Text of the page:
I’ve not been posting regularly on this story (as you might imagine, it’s a bit tricky for me to do so), but for those following it from near and far (I’ve received emails from friends in Europe and Asia) there have been a number of interesting articles, including pieces in the LA Times, Washington Post, and SF Chronicle [some may require subscriptions]. The latter generated about 70 comments, from every corner of the ideological map.
What is striking to this observer – who still lacks any inside information about what really happened (damn!) – is the asymmetrical warfare being waged in the media. Former Dean Kessler, who is an attorney as well as a physician, knows everybody in the press from his FDA years, loves taking on big institutions (ask Big Tobacco if you doubt this), and has a – how do I say this charitably – rather unusual personal style, is able to speak freely to the media, creating a patina of glowing coverage that makes him look like a cross between Don Quixote and Ralph Nader. For example, the LA Times piece leads with a flattering picture of Kessler, looking appropriately troubled; the caption reads: “I couldn’t resign quietly,” Kessler said in an interview with The Times. “I wasn’t going to do that.” And the Washington Post piece includes this Kessler quote:
“I tried to solve the problems, because this money was not being used for the medical center, for program development, recruitment, medical education,” he said. “There are costs in life when you try to do the right thing.”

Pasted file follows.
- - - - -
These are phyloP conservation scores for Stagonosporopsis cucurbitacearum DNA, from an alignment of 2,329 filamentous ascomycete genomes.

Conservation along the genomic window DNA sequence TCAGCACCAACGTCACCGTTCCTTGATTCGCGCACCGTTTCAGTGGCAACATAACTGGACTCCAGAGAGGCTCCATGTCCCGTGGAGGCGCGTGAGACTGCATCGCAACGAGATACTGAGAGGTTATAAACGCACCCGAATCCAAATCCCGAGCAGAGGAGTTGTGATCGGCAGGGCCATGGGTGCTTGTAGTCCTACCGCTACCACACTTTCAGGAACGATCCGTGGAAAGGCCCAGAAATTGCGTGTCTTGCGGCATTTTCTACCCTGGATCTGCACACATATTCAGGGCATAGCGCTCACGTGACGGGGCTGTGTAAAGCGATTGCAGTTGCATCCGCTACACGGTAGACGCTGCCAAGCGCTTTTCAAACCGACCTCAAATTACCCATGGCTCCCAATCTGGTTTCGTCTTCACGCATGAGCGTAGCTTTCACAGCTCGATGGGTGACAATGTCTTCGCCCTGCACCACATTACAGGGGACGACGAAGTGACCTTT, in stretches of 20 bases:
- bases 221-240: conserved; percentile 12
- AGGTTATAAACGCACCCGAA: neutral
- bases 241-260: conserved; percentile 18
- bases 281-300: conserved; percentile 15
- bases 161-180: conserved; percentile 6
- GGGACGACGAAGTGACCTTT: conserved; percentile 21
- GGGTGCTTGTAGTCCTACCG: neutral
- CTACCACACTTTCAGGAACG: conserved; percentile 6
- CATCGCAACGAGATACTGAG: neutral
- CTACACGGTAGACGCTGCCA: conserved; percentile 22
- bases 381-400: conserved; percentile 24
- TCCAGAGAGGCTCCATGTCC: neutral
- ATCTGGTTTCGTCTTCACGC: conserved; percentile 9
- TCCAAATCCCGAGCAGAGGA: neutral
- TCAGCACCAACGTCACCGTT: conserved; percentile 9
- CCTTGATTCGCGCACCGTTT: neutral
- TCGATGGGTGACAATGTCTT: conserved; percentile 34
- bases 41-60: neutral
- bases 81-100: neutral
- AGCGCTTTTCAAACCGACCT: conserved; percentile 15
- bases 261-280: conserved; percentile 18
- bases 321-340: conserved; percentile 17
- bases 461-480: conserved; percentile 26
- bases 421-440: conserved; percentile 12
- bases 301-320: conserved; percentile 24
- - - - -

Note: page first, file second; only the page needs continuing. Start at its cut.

Meanwhile, Chancellor Mike Bishop, by all accounts (and my experience) a solid man of integrity, and the University are prevented by the rules of the legal game from saying much of anything. (The University released this statement yesterday; it isn’t exactly a spirited defense of the Mother Land.)
I don’t want to prejudge and it certainly wouldn’t shock me if the University had promised resources that dematerialized when Kessler arrived from Yale (this happens in recruits everywhere – to the point that it is a running joke in academic circles). But what’s playing out in the papers seems a bit unfair: the press coverage would lead one to believe that there is only one side to this story – heroic gadfly takes on deceptive, secretive bureaucracy – and I’m reasonably certain that there are two… or perhaps even only one that we’re not hearing.